Two cities, one genre, countless vibes: Exploring the hip-hop community in Amsterdam and Los Angeles


By Ariella Abrams and Andrew Frantela

Growing up in Los Angeles has provided us with the ideal environment to be avid consumers of hip-hop music. Prior to exploring Amsterdam, we had never been exposed to anything but the American version of the genre. Conducting this research while on exchange in Amsterdam, it was intriguing to see a starkly different perspective of the hip-hop genre—the Dutch perspective, or ‘Nederhop’. Furthermore, we were particularly interested in the opposing concepts of ‘underground’ hip-hop and ‘mainstream’ hip-hop. The underground scene seemed more authentic to us, not to mention the fact that underground hip-hop is just cool. We delved into research that would enlighten us about what causes the differentiation and how the players in the scene interact with the genre. Since we both have our own experiences with the underground hip-hop scene in Los Angeles, we decided to compare underground hip-hop scenes in Los Angeles and Amsterdam. While approaching our research, we were mindful not to employ any prior biased opinions on hip-hop or particular artists. We allowed for our interviewees to come to their own conclusions about the purposes of the genre and the way they feel when listening to hip-hop. This resulted in many of them having very different opinions on the subject, and not hesitating to voice them passionately. Continue reading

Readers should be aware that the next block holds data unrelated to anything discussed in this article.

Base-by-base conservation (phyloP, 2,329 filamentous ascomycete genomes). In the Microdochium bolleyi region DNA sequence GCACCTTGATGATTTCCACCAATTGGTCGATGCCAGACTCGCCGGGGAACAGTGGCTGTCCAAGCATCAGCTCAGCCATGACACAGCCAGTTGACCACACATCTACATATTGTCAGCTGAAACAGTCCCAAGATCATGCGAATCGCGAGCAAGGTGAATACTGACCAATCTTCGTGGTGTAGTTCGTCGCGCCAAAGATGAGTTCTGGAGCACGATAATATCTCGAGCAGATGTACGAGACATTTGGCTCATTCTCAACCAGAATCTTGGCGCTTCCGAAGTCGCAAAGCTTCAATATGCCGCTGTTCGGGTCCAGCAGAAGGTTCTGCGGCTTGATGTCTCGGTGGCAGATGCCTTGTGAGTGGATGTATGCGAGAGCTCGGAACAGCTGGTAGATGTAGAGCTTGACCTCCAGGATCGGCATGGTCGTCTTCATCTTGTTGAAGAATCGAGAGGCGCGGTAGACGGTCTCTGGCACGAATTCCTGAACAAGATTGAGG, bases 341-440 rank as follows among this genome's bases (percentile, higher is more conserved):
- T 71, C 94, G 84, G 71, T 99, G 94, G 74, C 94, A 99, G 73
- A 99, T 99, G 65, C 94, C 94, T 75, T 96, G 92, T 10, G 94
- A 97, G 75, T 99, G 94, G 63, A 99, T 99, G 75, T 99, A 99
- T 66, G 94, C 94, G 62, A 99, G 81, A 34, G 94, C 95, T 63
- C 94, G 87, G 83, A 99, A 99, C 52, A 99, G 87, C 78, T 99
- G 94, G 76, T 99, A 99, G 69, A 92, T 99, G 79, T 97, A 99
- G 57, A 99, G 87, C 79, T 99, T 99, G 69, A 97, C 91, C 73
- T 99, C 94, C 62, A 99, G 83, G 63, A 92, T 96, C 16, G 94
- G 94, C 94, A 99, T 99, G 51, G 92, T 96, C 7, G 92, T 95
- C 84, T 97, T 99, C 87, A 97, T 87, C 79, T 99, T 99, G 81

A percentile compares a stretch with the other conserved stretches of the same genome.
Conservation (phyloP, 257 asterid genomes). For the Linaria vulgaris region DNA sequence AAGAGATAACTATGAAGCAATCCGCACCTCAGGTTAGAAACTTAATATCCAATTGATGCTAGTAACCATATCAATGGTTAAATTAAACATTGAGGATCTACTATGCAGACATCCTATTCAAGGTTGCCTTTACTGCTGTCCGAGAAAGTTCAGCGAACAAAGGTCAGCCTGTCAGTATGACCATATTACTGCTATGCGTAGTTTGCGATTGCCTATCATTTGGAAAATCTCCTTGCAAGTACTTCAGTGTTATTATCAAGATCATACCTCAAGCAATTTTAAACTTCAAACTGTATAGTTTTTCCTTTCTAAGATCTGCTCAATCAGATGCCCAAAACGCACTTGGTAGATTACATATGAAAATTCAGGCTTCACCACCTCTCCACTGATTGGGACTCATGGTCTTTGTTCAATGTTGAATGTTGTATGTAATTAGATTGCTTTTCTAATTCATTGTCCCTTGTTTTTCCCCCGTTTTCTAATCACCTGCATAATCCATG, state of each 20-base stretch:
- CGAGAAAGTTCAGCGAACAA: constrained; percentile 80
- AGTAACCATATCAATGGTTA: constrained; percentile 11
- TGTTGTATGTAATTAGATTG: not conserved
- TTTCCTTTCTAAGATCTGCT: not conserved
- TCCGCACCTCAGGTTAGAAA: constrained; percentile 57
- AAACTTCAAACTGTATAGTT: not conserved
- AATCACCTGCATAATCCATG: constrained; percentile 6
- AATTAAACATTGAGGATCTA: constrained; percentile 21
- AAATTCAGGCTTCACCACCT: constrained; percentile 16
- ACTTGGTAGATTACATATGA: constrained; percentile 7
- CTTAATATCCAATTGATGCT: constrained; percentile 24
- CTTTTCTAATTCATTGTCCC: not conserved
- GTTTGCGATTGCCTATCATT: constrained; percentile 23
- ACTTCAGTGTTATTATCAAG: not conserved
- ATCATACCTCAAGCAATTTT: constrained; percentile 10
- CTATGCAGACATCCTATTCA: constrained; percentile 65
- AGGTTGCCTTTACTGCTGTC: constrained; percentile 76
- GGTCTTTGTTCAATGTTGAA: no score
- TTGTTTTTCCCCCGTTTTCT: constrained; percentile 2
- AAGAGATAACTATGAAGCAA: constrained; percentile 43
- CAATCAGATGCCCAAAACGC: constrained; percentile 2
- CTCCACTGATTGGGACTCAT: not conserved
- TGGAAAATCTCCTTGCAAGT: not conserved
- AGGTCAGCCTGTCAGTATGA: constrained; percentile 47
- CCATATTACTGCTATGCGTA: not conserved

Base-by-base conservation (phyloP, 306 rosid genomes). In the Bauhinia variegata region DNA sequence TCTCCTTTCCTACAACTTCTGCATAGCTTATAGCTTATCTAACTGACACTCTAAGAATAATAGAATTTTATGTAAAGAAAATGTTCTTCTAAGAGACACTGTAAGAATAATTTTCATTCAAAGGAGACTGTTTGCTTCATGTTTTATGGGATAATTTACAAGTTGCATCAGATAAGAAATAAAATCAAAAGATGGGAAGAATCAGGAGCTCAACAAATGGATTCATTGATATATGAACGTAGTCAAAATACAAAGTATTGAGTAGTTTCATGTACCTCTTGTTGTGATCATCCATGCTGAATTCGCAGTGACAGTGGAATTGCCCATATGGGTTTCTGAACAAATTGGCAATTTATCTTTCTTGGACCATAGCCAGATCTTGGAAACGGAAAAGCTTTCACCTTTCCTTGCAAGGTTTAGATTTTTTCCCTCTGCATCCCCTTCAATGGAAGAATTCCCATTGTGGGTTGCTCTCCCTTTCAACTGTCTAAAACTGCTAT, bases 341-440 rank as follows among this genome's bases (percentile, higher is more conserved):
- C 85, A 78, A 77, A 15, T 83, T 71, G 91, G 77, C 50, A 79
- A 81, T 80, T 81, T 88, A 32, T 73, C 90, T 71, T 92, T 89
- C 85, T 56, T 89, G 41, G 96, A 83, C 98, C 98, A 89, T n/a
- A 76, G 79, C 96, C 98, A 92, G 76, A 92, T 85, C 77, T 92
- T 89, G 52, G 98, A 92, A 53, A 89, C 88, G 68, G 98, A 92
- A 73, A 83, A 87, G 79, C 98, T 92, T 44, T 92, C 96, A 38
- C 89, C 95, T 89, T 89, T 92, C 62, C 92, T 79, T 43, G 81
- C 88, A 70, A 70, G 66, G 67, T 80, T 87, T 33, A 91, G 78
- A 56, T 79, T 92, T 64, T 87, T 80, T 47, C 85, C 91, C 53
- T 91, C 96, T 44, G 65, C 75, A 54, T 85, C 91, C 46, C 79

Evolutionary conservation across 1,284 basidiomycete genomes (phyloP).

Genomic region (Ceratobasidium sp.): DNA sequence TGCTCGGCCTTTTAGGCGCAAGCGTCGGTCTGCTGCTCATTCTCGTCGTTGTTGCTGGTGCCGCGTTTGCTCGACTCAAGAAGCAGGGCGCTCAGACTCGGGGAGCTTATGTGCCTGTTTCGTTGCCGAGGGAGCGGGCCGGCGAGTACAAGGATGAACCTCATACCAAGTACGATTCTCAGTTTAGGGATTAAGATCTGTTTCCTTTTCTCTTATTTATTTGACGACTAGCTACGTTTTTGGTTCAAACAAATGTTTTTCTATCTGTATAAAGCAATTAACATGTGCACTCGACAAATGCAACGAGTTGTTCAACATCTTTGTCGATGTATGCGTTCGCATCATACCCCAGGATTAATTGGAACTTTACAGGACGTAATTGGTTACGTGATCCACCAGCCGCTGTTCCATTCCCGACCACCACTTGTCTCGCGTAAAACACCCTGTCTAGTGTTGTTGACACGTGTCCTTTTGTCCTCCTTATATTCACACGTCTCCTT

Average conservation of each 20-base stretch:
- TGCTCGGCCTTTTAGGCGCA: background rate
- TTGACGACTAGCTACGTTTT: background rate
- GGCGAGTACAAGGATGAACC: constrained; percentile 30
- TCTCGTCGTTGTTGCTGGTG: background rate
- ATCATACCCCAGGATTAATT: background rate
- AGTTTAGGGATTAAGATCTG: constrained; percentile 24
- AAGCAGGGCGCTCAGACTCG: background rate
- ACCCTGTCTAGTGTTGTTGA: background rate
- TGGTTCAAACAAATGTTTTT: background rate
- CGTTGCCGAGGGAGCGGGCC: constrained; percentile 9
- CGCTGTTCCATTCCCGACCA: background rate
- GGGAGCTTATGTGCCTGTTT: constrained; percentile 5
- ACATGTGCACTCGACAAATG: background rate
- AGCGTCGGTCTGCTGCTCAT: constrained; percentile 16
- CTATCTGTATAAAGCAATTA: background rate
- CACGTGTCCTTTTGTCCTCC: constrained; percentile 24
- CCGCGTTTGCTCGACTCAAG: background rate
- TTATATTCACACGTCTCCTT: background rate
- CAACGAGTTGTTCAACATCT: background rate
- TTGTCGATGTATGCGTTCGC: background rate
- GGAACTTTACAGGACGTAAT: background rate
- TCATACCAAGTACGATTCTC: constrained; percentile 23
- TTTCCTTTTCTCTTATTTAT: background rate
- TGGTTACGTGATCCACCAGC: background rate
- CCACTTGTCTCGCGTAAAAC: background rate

‘You let me know like no one else, that it’s okay to be myself’: Youth and the emo scene


By Michelle Neleman

Inspired by the letters received over the years, the Canadian band Simple Plan decided to write a song based on the experiences of their fans. On Twitter, they posed the question: ‘Can you tell me how our music has made you feel through the years?’, which launched the responses that ultimately would make up the lyrics of This Song Saved My Life:

I want to start by letting you know this
Because of you, my life has a purpose
You helped be who I am today
I see myself in every word you say
Sometimes it feels like nobody gets me
Trapped in a world, where everyone hates me